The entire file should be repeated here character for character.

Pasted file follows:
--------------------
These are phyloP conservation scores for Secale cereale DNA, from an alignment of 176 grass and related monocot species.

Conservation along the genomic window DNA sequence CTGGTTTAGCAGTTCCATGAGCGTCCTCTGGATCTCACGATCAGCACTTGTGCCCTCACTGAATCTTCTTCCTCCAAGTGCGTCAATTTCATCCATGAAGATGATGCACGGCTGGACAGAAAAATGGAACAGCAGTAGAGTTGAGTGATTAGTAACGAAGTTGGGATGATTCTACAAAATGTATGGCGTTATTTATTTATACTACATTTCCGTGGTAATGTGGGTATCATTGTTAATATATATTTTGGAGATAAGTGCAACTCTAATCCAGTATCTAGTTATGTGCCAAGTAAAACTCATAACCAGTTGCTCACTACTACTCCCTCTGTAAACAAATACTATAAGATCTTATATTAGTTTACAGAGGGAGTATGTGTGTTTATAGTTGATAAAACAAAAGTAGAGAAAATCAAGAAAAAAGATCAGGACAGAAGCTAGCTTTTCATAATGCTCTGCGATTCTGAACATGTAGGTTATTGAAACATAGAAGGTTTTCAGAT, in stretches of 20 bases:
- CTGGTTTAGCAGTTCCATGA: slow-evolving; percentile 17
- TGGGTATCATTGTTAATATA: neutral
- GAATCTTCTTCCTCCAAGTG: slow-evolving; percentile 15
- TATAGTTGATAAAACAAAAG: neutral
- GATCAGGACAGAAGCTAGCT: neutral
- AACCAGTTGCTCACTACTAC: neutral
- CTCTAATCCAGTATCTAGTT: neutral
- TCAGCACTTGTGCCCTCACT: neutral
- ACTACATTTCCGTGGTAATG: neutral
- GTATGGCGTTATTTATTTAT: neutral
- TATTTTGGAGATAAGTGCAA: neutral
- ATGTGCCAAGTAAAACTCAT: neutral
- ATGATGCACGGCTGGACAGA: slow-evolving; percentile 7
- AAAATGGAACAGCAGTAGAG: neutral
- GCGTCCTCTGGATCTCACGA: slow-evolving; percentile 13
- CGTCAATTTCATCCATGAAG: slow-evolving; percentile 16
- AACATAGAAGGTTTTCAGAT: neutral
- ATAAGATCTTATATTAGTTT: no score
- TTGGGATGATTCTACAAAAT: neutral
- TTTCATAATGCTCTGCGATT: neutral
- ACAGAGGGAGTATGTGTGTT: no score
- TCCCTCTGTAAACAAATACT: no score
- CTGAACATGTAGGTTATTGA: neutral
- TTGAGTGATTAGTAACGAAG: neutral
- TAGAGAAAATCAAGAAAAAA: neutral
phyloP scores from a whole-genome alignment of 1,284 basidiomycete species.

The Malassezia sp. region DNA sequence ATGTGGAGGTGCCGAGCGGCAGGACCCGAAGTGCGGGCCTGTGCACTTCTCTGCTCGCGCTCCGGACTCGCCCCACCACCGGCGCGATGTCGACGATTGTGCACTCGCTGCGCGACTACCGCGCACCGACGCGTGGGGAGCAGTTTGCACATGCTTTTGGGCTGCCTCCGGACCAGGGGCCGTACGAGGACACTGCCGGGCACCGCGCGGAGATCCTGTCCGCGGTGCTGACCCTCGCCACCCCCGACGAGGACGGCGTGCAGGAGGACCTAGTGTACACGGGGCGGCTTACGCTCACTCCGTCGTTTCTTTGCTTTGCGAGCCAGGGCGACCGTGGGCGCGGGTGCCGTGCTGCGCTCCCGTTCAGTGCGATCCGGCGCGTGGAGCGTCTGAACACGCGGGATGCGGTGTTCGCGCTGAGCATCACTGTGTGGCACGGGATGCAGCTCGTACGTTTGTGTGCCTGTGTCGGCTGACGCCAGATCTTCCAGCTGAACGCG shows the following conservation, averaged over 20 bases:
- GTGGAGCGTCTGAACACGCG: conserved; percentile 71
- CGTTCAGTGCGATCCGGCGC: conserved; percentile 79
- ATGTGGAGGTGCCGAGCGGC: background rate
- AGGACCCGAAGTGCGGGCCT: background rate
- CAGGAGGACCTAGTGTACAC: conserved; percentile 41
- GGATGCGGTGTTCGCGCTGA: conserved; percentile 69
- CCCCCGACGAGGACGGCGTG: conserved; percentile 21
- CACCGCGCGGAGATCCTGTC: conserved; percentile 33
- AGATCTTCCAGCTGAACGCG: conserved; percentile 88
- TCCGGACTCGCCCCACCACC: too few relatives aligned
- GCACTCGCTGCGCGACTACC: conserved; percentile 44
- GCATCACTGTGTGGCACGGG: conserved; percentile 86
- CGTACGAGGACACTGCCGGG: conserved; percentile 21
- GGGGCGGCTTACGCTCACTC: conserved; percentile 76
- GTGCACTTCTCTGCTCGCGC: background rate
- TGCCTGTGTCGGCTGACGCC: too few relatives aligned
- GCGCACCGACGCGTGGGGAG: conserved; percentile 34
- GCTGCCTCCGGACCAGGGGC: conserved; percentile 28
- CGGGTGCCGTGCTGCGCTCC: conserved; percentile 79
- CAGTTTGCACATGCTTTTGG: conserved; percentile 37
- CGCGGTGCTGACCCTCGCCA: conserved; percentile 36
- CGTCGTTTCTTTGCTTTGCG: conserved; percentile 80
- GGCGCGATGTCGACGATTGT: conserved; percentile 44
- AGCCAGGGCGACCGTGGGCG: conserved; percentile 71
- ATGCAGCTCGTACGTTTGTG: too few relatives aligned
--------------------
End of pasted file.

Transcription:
These are phyloP conservation scores for Secale cereale DNA, from an alignment of 176 grass and related monocot species.

Conservation along the genomic window DNA sequence CTGGTTTAGCAGTTCCATGAGCGTCCTCTGGATCTCACGATCAGCACTTGTGCCCTCACTGAATCTTCTTCCTCCAAGTGCGTCAATTTCATCCATGAAGATGATGCACGGCTGGACAGAAAAATGGAACAGCAGTAGAGTTGAGTGATTAGTAACGAAGTTGGGATGATTCTACAAAATGTATGGCGTTATTTATTTATACTACATTTCCGTGGTAATGTGGGTATCATTGTTAATATATATTTTGGAGATAAGTGCAACTCTAATCCAGTATCTAGTTATGTGCCAAGTAAAACTCATAACCAGTTGCTCACTACTACTCCCTCTGTAAACAAATACTATAAGATCTTATATTAGTTTACAGAGGGAGTATGTGTGTTTATAGTTGATAAAACAAAAGTAGAGAAAATCAAGAAAAAAGATCAGGACAGAAGCTAGCTTTTCATAATGCTCTGCGATTCTGAACATGTAGGTTATTGAAACATAGAAGGTTTTCAGAT, in stretches of 20 bases:
- CTGGTTTAGCAGTTCCATGA: slow-evolving; percentile 17
- TGGGTATCATTGTTAATATA: neutral
- GAATCTTCTTCCTCCAAGTG: slow-evolving; percentile 15
- TATAGTTGATAAAACAAAAG: neutral
- GATCAGGACAGAAGCTAGCT: neutral
- AACCAGTTGCTCACTACTAC: neutral
- CTCTAATCCAGTATCTAGTT: neutral
- TCAGCACTTGTGCCCTCACT: neutral
- ACTACATTTCCGTGGTAATG: neutral
- GTATGGCGTTATTTATTTAT: neutral
- TATTTTGGAGATAAGTGCAA: neutral
- ATGTGCCAAGTAAAACTCAT: neutral
- ATGATGCACGGCTGGACAGA: slow-evolving; percentile 7
- AAAATGGAACAGCAGTAGAG: neutral
- GCGTCCTCTGGATCTCACGA: slow-evolving; percentile 13
- CGTCAATTTCATCCATGAAG: slow-evolving; percentile 16
- AACATAGAAGGTTTTCAGAT: neutral
- ATAAGATCTTATATTAGTTT: no score
- TTGGGATGATTCTACAAAAT: neutral
- TTTCATAATGCTCTGCGATT: neutral
- ACAGAGGGAGTATGTGTGTT: no score
- TCCCTCTGTAAACAAATACT: no score
- CTGAACATGTAGGTTATTGA: neutral
- TTGAGTGATTAGTAACGAAG: neutral
- TAGAGAAAATCAAGAAAAAA: neutral
phyloP scores from a whole-genome alignment of 1,284 basidiomycete species.

The Malassezia sp. region DNA sequence ATGTGGAGGTGCCGAGCGGCAGGACCCGAAGTGCGGGCCTGTGCACTTCTCTGCTCGCGCTCCGGACTCGCCCCACCACCGGCGCGATGTCGACGATTGTGCACTCGCTGCGCGACTACCGCGCACCGACGCGTGGGGAGCAGTTTGCACATGCTTTTGGGCTGCCTCCGGACCAGGGGCCGTACGAGGACACTGCCGGGCACCGCGCGGAGATCCTGTCCGCGGTGCTGACCCTCGCCACCCCCGACGAGGACGGCGTGCAGGAGGACCTAGTGTACACGGGGCGGCTTACGCTCACTCCGTCGTTTCTTTGCTTTGCGAGCCAGGGCGACCGTGGGCGCGGGTGCCGTGCTGCGCTCCCGTTCAGTGCGATCCGGCGCGTGGAGCGTCTGAACACGCGGGATGCGGTGTTCGCGCTGAGCATCACTGTGTGGCACGGGATGCAGCTCGTACGTTTGTGTGCCTGTGTCGGCTGACGCCAGATCTTCCAGCTGAACGCG shows the following conservation, averaged over 20 bases:
- GTGGAGCGTCTGAACACGCG: conserved; percentile 71
- CGTTCAGTGCGATCCGGCGC: conserved; percentile 79
- ATGTGGAGGTGCCGAGCGGC: background rate
- AGGACCCGAAGTGCGGGCCT: background rate
- CAGGAGGACCTAGTGTACAC: conserved; percentile 41
- GGATGCGGTGTTCGCGCTGA: conserved; percentile 69
- CCCCCGACGAGGACGGCGTG: conserved; percentile 21
- CACCGCGCGGAGATCCTGTC: conserved; percentile 33
- AGATCTTCCAGCTGAACGCG: conserved; percentile 88
- TCCGGACTCGCCCCACCACC: too few relatives aligned
- GCACTCGCTGCGCGACTACC: conserved; percentile 44
- GCATCACTGTGTGGCACGGG: conserved; percentile 86
- CGTACGAGGACACTGCCGGG: conserved; percentile 21
- GGGGCGGCTTACGCTCACTC: conserved; percentile 76
- GTGCACTTCTCTGCTCGCGC: background rate
- TGCCTGTGTCGGCTGACGCC: too few relatives aligned
- GCGCACCGACGCGTGGGGAG: conserved; percentile 34
- GCTGCCTCCGGACCAGGGGC: conserved; percentile 28
- CGGGTGCCGTGCTGCGCTCC: conserved; percentile 79
- CAGTTTGCACATGCTTTTGG: conserved; percentile 37
- CGCGGTGCTGACCCTCGCCA: conserved; percentile 36
- CGTCGTTTCTTTGCTTTGCG: conserved; percentile 80
- GGCGCGATGTCGACGATTGT: conserved; percentile 44
- AGCCAGGGCGACCGTGGGCG: conserved; percentile 71
- ATGCAGCTCGTACGTTTGTG: too few relatives aligned